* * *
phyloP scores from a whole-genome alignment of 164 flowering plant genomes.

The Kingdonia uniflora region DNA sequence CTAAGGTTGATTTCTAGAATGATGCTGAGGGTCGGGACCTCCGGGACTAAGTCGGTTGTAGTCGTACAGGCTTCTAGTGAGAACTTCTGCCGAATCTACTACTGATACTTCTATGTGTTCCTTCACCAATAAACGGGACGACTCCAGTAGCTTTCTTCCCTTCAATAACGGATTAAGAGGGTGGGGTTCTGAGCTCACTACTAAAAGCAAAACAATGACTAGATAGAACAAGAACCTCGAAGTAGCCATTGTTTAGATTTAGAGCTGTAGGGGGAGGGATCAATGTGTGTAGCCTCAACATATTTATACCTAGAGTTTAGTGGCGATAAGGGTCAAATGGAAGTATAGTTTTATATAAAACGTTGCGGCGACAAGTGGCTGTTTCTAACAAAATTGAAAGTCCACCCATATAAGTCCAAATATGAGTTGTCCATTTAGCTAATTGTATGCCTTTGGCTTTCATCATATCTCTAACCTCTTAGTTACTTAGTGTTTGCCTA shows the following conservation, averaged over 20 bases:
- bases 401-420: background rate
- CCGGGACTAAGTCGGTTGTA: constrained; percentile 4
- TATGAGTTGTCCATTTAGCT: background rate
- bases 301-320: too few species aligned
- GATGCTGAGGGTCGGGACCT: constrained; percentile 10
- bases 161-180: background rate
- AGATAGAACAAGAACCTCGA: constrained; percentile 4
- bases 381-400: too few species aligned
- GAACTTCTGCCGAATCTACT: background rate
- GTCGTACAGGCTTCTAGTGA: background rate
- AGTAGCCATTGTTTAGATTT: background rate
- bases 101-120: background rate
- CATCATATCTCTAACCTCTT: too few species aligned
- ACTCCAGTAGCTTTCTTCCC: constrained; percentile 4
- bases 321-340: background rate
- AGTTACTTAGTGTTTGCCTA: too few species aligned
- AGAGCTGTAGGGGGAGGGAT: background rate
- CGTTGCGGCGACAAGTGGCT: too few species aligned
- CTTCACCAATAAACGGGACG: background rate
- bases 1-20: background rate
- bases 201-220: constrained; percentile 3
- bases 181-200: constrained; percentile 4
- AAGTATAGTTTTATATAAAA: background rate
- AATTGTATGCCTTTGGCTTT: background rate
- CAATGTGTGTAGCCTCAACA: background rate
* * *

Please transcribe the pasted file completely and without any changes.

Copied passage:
phyloP scores from a whole-genome alignment of 164 flowering plant genomes.

The Kingdonia uniflora region DNA sequence CTAAGGTTGATTTCTAGAATGATGCTGAGGGTCGGGACCTCCGGGACTAAGTCGGTTGTAGTCGTACAGGCTTCTAGTGAGAACTTCTGCCGAATCTACTACTGATACTTCTATGTGTTCCTTCACCAATAAACGGGACGACTCCAGTAGCTTTCTTCCCTTCAATAACGGATTAAGAGGGTGGGGTTCTGAGCTCACTACTAAAAGCAAAACAATGACTAGATAGAACAAGAACCTCGAAGTAGCCATTGTTTAGATTTAGAGCTGTAGGGGGAGGGATCAATGTGTGTAGCCTCAACATATTTATACCTAGAGTTTAGTGGCGATAAGGGTCAAATGGAAGTATAGTTTTATATAAAACGTTGCGGCGACAAGTGGCTGTTTCTAACAAAATTGAAAGTCCACCCATATAAGTCCAAATATGAGTTGTCCATTTAGCTAATTGTATGCCTTTGGCTTTCATCATATCTCTAACCTCTTAGTTACTTAGTGTTTGCCTA shows the following conservation, averaged over 20 bases:
- bases 401-420: background rate
- CCGGGACTAAGTCGGTTGTA: constrained; percentile 4
- TATGAGTTGTCCATTTAGCT: background rate
- bases 301-320: too few species aligned
- GATGCTGAGGGTCGGGACCT: constrained; percentile 10
- bases 161-180: background rate
- AGATAGAACAAGAACCTCGA: constrained; percentile 4
- bases 381-400: too few species aligned
- GAACTTCTGCCGAATCTACT: background rate
- GTCGTACAGGCTTCTAGTGA: background rate
- AGTAGCCATTGTTTAGATTT: background rate
- bases 101-120: background rate
- CATCATATCTCTAACCTCTT: too few species aligned
- ACTCCAGTAGCTTTCTTCCC: constrained; percentile 4
- bases 321-340: background rate
- AGTTACTTAGTGTTTGCCTA: too few species aligned
- AGAGCTGTAGGGGGAGGGAT: background rate
- CGTTGCGGCGACAAGTGGCT: too few species aligned
- CTTCACCAATAAACGGGACG: background rate
- bases 1-20: background rate
- bases 201-220: constrained; percentile 3
- bases 181-200: constrained; percentile 4
- AAGTATAGTTTTATATAAAA: background rate
- AATTGTATGCCTTTGGCTTT: background rate
- CAATGTGTGTAGCCTCAACA: background rate